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Solar Butterflies

October 31, 2017

A butterfly’s wings inspires more efficient solar cells.

Transcript

Common_Rose_Butterfly flickr Jibesh Patra CC BY-SA 4.0

A black butterfly, Pachliopta aristolochiae. (Jibesh Patra/flickr/CC BY-SA 4.0)

BOB HIRSHON (host):

Solar powered butterflies. I’m Bob Hirshon and this is Science Update.

The black butterfly thrives in environments too cool for other butterflies, because its dark wings absorb sunlight and convert it to heat. And according to Caltech biomaterials scientist Radwanul Siddique, the wings have microscopic pits and ridges that increase their ability to absorb solar energy when the sun is at an oblique angle.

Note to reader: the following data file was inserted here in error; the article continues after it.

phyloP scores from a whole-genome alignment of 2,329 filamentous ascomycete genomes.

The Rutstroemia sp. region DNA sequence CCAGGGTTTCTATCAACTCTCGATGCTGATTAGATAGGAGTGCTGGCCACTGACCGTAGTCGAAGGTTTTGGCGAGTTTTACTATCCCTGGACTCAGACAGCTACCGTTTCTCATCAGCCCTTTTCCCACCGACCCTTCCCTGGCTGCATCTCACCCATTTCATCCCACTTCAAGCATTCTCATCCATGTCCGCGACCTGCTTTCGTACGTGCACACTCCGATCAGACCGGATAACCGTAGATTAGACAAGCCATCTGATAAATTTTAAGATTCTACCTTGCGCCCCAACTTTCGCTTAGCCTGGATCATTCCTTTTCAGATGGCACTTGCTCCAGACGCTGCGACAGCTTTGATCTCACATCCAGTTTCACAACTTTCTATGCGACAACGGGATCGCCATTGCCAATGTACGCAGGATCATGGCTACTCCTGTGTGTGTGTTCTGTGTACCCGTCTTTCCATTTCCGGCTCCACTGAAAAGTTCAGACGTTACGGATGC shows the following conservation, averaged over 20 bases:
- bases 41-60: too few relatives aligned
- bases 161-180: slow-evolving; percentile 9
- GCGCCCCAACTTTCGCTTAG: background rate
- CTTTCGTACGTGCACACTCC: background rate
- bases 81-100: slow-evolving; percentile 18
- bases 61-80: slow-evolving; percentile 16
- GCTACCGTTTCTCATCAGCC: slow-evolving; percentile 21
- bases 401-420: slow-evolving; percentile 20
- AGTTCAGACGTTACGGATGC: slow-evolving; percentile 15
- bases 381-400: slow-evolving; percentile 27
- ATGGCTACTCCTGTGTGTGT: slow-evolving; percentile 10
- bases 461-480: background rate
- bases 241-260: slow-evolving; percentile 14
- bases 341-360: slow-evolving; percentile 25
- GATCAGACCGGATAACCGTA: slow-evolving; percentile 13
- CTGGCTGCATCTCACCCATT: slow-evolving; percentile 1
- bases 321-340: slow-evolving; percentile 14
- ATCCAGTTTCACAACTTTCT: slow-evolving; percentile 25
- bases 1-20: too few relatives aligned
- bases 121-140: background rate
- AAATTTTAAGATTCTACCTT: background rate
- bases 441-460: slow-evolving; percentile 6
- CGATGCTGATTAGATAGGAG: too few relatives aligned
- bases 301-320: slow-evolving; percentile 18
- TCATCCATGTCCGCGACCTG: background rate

RADWANUL SIDDIQUE (California Institute of Technology):

So these butterflies, if they sit and the sun moves, they will absorb the same light.

HIRSHON:

In the journal Science Advances, Siddique and his colleagues report analyzing and then replicating the butterfly’s remarkable solar harvesting abilities.

SIDDIQUE:

So we use a similar concept, not using the biopolymers, we use synthetic polymers, not exactly, but on the same scale.

HIRSHON:

The work could lead to solar panels able to harvest sunlight effectively regardless of the sun’s angle—just like the butterflies.  I’m Bob Hirshon for AAAS, the Science Society.

Story by Bob Hirshon